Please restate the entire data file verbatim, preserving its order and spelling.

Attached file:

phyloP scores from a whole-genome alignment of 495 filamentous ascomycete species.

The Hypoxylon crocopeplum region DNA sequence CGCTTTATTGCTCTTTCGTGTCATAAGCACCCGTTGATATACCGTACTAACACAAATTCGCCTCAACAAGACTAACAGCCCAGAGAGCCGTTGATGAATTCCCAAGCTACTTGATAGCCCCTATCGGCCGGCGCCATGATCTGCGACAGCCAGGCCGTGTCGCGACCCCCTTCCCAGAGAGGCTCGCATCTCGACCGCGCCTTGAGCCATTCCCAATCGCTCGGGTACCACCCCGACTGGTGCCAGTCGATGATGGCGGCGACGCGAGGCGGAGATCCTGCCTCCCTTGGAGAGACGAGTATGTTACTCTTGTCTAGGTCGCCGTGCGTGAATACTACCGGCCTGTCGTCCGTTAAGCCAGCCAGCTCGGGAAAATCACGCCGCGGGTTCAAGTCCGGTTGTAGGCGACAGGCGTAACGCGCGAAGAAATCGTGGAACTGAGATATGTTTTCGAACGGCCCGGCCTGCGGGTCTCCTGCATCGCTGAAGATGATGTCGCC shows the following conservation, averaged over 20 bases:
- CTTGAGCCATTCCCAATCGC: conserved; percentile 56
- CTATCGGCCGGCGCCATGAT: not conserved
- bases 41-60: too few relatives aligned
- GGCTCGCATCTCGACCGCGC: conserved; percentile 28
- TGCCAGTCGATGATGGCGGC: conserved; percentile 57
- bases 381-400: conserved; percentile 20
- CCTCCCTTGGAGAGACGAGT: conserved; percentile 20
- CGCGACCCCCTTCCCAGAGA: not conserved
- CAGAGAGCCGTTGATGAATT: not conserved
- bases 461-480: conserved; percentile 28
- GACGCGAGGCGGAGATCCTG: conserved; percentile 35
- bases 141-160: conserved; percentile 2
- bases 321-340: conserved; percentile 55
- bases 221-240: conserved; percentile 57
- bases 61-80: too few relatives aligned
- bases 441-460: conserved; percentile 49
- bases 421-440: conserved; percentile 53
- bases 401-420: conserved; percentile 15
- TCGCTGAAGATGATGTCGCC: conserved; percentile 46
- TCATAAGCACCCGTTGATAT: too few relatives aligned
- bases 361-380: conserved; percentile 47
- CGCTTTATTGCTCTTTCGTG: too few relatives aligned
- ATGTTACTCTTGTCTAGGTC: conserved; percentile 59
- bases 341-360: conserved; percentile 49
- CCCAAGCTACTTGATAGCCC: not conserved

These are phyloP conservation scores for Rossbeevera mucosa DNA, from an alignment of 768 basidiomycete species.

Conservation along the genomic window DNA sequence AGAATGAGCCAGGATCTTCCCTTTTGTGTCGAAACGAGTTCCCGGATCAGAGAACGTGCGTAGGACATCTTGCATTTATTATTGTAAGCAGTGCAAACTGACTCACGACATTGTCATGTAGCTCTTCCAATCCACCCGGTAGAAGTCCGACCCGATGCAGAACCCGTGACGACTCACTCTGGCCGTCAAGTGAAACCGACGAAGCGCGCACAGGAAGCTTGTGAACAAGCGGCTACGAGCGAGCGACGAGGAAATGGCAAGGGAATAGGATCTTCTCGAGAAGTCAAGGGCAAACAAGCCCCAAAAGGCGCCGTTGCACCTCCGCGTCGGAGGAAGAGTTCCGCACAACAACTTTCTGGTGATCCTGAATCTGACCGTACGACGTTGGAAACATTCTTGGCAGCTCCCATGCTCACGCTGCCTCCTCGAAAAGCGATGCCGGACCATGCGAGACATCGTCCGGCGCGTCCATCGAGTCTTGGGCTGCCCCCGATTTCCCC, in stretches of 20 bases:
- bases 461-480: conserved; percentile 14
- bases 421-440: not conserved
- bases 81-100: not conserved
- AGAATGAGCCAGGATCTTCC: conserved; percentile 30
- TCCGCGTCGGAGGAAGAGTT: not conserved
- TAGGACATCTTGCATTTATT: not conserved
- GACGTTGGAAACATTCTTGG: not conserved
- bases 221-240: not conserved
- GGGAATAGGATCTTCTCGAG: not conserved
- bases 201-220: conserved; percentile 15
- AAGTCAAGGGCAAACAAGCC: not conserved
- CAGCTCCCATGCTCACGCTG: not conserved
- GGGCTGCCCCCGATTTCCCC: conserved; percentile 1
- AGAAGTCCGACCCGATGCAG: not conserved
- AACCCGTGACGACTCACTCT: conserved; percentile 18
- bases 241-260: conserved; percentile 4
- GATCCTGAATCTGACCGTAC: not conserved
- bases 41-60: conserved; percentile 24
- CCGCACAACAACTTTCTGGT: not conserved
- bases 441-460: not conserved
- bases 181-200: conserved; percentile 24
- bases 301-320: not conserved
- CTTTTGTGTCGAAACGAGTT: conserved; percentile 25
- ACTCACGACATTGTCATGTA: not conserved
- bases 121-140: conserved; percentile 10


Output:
phyloP scores from a whole-genome alignment of 495 filamentous ascomycete species.

The Hypoxylon crocopeplum region DNA sequence CGCTTTATTGCTCTTTCGTGTCATAAGCACCCGTTGATATACCGTACTAACACAAATTCGCCTCAACAAGACTAACAGCCCAGAGAGCCGTTGATGAATTCCCAAGCTACTTGATAGCCCCTATCGGCCGGCGCCATGATCTGCGACAGCCAGGCCGTGTCGCGACCCCCTTCCCAGAGAGGCTCGCATCTCGACCGCGCCTTGAGCCATTCCCAATCGCTCGGGTACCACCCCGACTGGTGCCAGTCGATGATGGCGGCGACGCGAGGCGGAGATCCTGCCTCCCTTGGAGAGACGAGTATGTTACTCTTGTCTAGGTCGCCGTGCGTGAATACTACCGGCCTGTCGTCCGTTAAGCCAGCCAGCTCGGGAAAATCACGCCGCGGGTTCAAGTCCGGTTGTAGGCGACAGGCGTAACGCGCGAAGAAATCGTGGAACTGAGATATGTTTTCGAACGGCCCGGCCTGCGGGTCTCCTGCATCGCTGAAGATGATGTCGCC shows the following conservation, averaged over 20 bases:
- CTTGAGCCATTCCCAATCGC: conserved; percentile 56
- CTATCGGCCGGCGCCATGAT: not conserved
- bases 41-60: too few relatives aligned
- GGCTCGCATCTCGACCGCGC: conserved; percentile 28
- TGCCAGTCGATGATGGCGGC: conserved; percentile 57
- bases 381-400: conserved; percentile 20
- CCTCCCTTGGAGAGACGAGT: conserved; percentile 20
- CGCGACCCCCTTCCCAGAGA: not conserved
- CAGAGAGCCGTTGATGAATT: not conserved
- bases 461-480: conserved; percentile 28
- GACGCGAGGCGGAGATCCTG: conserved; percentile 35
- bases 141-160: conserved; percentile 2
- bases 321-340: conserved; percentile 55
- bases 221-240: conserved; percentile 57
- bases 61-80: too few relatives aligned
- bases 441-460: conserved; percentile 49
- bases 421-440: conserved; percentile 53
- bases 401-420: conserved; percentile 15
- TCGCTGAAGATGATGTCGCC: conserved; percentile 46
- TCATAAGCACCCGTTGATAT: too few relatives aligned
- bases 361-380: conserved; percentile 47
- CGCTTTATTGCTCTTTCGTG: too few relatives aligned
- ATGTTACTCTTGTCTAGGTC: conserved; percentile 59
- bases 341-360: conserved; percentile 49
- CCCAAGCTACTTGATAGCCC: not conserved

These are phyloP conservation scores for Rossbeevera mucosa DNA, from an alignment of 768 basidiomycete species.

Conservation along the genomic window DNA sequence AGAATGAGCCAGGATCTTCCCTTTTGTGTCGAAACGAGTTCCCGGATCAGAGAACGTGCGTAGGACATCTTGCATTTATTATTGTAAGCAGTGCAAACTGACTCACGACATTGTCATGTAGCTCTTCCAATCCACCCGGTAGAAGTCCGACCCGATGCAGAACCCGTGACGACTCACTCTGGCCGTCAAGTGAAACCGACGAAGCGCGCACAGGAAGCTTGTGAACAAGCGGCTACGAGCGAGCGACGAGGAAATGGCAAGGGAATAGGATCTTCTCGAGAAGTCAAGGGCAAACAAGCCCCAAAAGGCGCCGTTGCACCTCCGCGTCGGAGGAAGAGTTCCGCACAACAACTTTCTGGTGATCCTGAATCTGACCGTACGACGTTGGAAACATTCTTGGCAGCTCCCATGCTCACGCTGCCTCCTCGAAAAGCGATGCCGGACCATGCGAGACATCGTCCGGCGCGTCCATCGAGTCTTGGGCTGCCCCCGATTTCCCC, in stretches of 20 bases:
- bases 461-480: conserved; percentile 14
- bases 421-440: not conserved
- bases 81-100: not conserved
- AGAATGAGCCAGGATCTTCC: conserved; percentile 30
- TCCGCGTCGGAGGAAGAGTT: not conserved
- TAGGACATCTTGCATTTATT: not conserved
- GACGTTGGAAACATTCTTGG: not conserved
- bases 221-240: not conserved
- GGGAATAGGATCTTCTCGAG: not conserved
- bases 201-220: conserved; percentile 15
- AAGTCAAGGGCAAACAAGCC: not conserved
- CAGCTCCCATGCTCACGCTG: not conserved
- GGGCTGCCCCCGATTTCCCC: conserved; percentile 1
- AGAAGTCCGACCCGATGCAG: not conserved
- AACCCGTGACGACTCACTCT: conserved; percentile 18
- bases 241-260: conserved; percentile 4
- GATCCTGAATCTGACCGTAC: not conserved
- bases 41-60: conserved; percentile 24
- CCGCACAACAACTTTCTGGT: not conserved
- bases 441-460: not conserved
- bases 181-200: conserved; percentile 24
- bases 301-320: not conserved
- CTTTTGTGTCGAAACGAGTT: conserved; percentile 25
- ACTCACGACATTGTCATGTA: not conserved
- bases 121-140: conserved; percentile 10